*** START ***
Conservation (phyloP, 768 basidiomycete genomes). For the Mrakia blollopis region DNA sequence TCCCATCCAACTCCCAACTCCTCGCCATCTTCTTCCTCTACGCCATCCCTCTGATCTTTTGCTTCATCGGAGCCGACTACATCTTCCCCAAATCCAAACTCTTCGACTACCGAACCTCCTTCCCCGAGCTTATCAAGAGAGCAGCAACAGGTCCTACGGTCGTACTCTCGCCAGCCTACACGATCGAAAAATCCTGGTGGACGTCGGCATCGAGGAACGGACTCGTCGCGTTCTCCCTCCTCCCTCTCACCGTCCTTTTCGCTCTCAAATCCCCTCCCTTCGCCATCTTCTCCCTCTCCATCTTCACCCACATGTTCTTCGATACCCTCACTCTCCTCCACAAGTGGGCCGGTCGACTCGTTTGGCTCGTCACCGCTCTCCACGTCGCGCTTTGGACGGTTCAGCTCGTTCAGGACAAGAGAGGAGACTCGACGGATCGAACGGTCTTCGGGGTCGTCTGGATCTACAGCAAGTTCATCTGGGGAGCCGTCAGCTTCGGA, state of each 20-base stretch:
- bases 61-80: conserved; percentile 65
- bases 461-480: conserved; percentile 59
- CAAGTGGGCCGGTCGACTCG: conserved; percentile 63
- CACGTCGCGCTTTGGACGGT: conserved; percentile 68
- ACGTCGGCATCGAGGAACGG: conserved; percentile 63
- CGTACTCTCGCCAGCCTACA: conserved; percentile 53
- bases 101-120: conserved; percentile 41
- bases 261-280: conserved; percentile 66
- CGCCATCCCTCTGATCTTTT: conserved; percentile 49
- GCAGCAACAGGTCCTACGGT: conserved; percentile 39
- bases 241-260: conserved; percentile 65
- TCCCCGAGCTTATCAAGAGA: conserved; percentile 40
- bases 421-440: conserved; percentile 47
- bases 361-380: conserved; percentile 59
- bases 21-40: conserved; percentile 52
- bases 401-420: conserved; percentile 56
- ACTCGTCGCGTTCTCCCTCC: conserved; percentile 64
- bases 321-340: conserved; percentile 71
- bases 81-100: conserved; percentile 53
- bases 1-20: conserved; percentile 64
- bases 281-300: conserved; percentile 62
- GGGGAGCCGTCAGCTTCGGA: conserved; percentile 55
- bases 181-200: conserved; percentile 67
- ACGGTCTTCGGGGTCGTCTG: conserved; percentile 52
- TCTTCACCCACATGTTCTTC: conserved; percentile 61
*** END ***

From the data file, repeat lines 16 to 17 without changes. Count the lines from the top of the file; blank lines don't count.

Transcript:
- bases 21-40: conserved; percentile 52
- bases 401-420: conserved; percentile 56